Super User is a question and answer site for computer enthusiasts and power users. Join them; it only takes a minute:

Sign up
Here's how it works:
  1. Anybody can ask a question
  2. Anybody can answer
  3. The best answers are voted up and rise to the top

How could I detect someone running a Tor bridge inside my local network? I guess I could use a Tor client and try all the IPs to see if they work as a bridge. Is there a faster solution? Maybe using nmap somehow? I am a normal user inside the network, so I don't control any switch, etc.

share|improve this question

Try wireshark/tcpdump, the dumps can be sorted for encrypted packets. Then just look for patterns.

Why are you looking for a bridge if you are not the admin?

share|improve this answer
I would hazard a guess of 'so he can have concrete evidence when he goes to the admins'. It's like having photos when you go to the police; they're more likely to listen and follow up if you can do half their work for them. – Myrddin Emrys Dec 7 '11 at 1:36
No, it's nothing involving police :) It's more like an experiment. Anyway, I am capturing traffic with wireshark but most of the TCP traffic appears encrypted. Every packet is around 60 bytes and looks encrypted or garbage, though I don't see a lot of TLS handshakes going on. Any idea how this is done? I haven't done anything special when setting up the connection. It uses DHCP. – user16367 Dec 8 '11 at 16:36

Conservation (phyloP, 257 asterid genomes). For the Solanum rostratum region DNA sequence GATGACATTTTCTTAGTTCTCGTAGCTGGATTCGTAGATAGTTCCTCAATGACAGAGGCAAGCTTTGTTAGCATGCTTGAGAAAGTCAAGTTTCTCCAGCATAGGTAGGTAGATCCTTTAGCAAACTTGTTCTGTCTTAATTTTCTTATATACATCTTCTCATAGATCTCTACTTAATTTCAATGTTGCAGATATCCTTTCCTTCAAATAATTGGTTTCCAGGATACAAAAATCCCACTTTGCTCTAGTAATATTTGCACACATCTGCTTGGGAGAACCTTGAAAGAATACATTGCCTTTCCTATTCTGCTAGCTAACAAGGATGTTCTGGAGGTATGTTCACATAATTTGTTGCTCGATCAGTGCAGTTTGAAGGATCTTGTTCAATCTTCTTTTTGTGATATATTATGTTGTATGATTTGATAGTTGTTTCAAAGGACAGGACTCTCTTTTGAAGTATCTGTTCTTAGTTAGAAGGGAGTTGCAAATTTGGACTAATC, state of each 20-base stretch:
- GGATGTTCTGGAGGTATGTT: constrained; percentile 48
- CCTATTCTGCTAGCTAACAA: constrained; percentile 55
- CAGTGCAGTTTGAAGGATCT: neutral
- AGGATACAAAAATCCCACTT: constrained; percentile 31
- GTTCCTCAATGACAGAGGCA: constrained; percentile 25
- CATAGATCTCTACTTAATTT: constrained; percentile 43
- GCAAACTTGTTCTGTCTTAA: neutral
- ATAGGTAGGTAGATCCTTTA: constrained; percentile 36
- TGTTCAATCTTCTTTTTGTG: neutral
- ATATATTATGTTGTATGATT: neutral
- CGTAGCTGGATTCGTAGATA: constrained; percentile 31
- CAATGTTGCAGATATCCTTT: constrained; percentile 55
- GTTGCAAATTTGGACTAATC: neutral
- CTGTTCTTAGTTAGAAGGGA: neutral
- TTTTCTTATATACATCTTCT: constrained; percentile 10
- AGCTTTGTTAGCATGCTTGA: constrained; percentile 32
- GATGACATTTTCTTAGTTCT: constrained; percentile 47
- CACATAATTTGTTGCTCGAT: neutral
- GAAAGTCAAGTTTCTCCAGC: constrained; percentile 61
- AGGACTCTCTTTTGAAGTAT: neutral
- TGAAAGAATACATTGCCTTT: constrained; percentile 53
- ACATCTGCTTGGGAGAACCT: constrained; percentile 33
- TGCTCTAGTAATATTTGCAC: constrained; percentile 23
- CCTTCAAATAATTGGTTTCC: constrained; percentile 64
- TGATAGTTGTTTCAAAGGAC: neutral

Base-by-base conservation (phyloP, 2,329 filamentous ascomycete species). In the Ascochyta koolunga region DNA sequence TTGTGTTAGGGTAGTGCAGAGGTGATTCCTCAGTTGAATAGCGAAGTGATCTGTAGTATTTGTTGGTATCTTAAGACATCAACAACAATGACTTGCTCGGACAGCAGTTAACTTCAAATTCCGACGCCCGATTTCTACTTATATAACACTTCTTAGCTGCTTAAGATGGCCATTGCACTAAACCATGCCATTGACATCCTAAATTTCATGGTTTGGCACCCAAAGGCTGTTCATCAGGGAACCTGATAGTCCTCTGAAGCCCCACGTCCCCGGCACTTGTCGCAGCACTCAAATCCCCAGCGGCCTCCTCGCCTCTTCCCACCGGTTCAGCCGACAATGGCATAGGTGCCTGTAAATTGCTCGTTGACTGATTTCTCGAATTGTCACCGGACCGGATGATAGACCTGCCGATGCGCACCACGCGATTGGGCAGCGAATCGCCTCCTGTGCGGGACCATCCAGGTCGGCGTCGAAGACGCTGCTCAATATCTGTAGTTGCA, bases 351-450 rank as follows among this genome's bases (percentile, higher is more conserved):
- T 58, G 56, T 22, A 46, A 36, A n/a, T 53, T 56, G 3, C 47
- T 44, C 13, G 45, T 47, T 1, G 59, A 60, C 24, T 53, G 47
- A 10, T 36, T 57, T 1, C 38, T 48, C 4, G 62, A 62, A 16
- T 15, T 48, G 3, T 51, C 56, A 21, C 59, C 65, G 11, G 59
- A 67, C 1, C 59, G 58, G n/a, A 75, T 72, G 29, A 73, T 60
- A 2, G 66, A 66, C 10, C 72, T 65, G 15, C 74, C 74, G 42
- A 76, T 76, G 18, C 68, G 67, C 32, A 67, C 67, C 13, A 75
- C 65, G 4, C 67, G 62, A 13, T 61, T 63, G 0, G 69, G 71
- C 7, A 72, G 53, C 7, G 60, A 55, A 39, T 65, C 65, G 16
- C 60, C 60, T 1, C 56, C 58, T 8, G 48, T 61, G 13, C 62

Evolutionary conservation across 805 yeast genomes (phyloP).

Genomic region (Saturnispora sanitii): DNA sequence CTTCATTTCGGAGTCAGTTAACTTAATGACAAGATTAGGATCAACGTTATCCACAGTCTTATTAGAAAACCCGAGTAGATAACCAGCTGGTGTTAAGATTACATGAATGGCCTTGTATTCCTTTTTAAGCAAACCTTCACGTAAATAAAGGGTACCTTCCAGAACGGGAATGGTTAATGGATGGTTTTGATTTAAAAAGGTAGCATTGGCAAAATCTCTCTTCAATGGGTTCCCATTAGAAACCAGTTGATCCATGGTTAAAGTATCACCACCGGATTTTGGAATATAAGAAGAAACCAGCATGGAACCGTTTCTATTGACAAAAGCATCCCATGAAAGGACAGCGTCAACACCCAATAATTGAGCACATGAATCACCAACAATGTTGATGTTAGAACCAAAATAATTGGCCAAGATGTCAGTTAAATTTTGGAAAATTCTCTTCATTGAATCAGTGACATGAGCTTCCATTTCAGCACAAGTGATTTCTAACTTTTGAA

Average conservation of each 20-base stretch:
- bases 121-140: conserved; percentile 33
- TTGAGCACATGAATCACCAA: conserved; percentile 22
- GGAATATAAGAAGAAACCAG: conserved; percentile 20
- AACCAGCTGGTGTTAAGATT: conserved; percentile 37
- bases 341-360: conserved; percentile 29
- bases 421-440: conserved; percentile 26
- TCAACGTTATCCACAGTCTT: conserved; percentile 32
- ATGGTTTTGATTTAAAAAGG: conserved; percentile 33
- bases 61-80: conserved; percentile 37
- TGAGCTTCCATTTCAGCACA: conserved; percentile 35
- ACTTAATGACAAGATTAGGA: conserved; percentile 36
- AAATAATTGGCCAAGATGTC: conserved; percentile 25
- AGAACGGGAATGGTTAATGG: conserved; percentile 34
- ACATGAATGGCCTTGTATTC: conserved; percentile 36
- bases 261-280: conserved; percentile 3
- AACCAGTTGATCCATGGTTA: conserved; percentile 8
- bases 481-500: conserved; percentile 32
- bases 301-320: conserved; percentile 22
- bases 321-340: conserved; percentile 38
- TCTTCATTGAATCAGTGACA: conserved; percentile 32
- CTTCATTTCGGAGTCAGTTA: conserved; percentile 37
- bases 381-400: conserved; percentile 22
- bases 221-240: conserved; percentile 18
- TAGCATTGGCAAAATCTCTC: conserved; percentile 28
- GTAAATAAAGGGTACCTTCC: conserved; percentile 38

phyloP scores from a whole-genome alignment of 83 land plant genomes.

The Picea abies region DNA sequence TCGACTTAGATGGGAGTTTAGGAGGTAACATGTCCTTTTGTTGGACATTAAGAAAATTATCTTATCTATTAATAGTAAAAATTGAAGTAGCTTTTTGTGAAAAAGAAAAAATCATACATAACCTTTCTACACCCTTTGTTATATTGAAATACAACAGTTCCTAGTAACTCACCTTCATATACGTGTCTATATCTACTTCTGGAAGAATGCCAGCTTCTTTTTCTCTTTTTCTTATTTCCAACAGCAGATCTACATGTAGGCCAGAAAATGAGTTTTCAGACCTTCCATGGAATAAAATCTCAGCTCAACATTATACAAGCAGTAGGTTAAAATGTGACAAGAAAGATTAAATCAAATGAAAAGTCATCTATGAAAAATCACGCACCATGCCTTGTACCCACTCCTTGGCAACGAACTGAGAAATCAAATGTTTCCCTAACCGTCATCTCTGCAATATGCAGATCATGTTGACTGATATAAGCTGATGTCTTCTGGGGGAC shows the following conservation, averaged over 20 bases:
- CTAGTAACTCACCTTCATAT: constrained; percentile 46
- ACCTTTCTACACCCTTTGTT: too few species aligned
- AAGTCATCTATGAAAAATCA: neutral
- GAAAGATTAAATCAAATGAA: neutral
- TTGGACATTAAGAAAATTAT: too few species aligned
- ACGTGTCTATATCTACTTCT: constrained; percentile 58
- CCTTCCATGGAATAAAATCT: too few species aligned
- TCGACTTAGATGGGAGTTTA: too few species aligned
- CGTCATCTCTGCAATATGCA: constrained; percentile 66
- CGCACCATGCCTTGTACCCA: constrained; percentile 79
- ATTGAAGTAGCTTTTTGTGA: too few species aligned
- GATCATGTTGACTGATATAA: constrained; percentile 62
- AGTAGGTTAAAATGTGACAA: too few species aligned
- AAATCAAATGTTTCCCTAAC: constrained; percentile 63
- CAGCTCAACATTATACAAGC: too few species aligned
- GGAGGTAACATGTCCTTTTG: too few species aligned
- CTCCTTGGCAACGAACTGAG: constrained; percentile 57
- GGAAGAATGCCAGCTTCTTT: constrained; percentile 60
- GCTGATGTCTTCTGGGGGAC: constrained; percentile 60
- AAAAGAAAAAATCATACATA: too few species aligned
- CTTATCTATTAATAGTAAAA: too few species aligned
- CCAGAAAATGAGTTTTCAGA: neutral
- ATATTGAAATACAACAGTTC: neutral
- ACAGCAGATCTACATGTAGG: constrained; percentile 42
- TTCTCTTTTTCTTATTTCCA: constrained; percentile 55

I can't say exactly what to look for. You might try setting up your own tor bridge and look for similarities, esp with the handshaking – November Dec 10 '11 at 0:43

A bridge is a way for external Internet users to access the Tor network. You could focus the testing to the external accessible IPs of your network. A lot of research remains on how to hide bridges better and experiments is good. Learn more about bridges here

share|improve this answer
My network has around 7000 IPs, though. There is no NAT. – user16367 Dec 9 '11 at 14:12
nmap scanning 7000 IPs as a normal user on the network is not advisable and will likely get you in trouble. – Johan Nilsson Dec 11 '11 at 8:32

You must log in to answer this question.

Not the answer you're looking for? Browse other questions tagged .